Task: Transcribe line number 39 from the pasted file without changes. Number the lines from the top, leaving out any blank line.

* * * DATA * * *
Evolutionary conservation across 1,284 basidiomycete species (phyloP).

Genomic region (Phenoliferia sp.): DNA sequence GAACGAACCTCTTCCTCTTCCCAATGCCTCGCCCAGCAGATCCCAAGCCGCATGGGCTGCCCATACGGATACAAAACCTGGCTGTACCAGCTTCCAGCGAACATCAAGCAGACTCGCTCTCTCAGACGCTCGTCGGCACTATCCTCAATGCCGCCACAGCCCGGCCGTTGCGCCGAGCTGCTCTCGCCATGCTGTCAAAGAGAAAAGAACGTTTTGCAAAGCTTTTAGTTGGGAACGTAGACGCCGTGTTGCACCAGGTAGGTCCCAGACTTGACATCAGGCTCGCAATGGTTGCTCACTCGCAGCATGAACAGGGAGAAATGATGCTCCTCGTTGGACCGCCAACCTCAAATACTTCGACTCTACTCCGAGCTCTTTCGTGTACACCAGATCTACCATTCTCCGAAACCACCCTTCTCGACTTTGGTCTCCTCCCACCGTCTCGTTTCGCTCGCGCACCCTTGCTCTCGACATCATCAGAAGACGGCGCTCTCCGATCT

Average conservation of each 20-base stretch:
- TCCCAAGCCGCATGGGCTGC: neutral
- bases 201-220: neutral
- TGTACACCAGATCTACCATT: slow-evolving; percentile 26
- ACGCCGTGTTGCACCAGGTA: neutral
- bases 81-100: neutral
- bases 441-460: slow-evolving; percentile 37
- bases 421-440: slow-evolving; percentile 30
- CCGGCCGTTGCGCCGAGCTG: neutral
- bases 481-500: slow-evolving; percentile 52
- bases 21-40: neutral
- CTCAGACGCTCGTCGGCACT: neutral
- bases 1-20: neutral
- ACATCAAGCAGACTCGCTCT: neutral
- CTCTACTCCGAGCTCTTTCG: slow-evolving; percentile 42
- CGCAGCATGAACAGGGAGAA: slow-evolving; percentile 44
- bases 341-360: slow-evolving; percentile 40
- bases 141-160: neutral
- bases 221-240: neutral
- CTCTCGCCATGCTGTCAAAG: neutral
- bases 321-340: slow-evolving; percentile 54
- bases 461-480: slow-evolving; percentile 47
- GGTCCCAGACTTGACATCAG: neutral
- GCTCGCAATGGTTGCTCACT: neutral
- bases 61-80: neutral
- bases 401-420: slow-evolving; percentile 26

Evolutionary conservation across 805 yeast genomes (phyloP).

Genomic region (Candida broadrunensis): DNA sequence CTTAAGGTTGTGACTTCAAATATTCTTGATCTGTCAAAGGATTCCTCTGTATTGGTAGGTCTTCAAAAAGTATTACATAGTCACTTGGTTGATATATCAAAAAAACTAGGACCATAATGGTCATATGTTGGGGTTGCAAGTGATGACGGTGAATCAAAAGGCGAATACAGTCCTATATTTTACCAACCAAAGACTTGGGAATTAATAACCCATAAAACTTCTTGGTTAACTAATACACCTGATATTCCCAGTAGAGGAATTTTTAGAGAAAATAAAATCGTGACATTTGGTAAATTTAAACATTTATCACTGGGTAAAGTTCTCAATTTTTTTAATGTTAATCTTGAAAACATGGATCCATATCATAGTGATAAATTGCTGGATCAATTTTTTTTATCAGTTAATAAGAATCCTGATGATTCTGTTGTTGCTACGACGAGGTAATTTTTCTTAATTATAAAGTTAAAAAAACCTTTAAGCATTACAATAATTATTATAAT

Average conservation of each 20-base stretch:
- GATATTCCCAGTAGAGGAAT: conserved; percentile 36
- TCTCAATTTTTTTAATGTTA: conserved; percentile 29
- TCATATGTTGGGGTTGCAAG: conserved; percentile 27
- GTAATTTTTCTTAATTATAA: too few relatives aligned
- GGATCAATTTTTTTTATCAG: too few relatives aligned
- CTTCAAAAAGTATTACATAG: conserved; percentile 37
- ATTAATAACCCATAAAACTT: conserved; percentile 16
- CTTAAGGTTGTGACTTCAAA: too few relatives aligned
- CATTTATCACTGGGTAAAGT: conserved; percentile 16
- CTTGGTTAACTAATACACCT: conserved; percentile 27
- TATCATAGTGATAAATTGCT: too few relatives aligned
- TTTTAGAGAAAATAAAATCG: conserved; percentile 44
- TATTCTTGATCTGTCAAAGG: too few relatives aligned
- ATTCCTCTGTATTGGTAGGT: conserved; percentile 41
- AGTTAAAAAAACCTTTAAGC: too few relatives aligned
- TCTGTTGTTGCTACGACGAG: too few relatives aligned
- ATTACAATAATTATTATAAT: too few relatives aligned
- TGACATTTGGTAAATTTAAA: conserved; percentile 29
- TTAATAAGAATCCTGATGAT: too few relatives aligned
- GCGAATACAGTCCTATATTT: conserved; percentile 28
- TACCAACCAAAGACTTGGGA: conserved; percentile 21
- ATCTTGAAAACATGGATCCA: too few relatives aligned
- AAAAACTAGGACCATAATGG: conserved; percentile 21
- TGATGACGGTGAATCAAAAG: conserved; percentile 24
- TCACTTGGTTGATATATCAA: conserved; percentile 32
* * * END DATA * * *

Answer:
- CTTAAGGTTGTGACTTCAAA: too few relatives aligned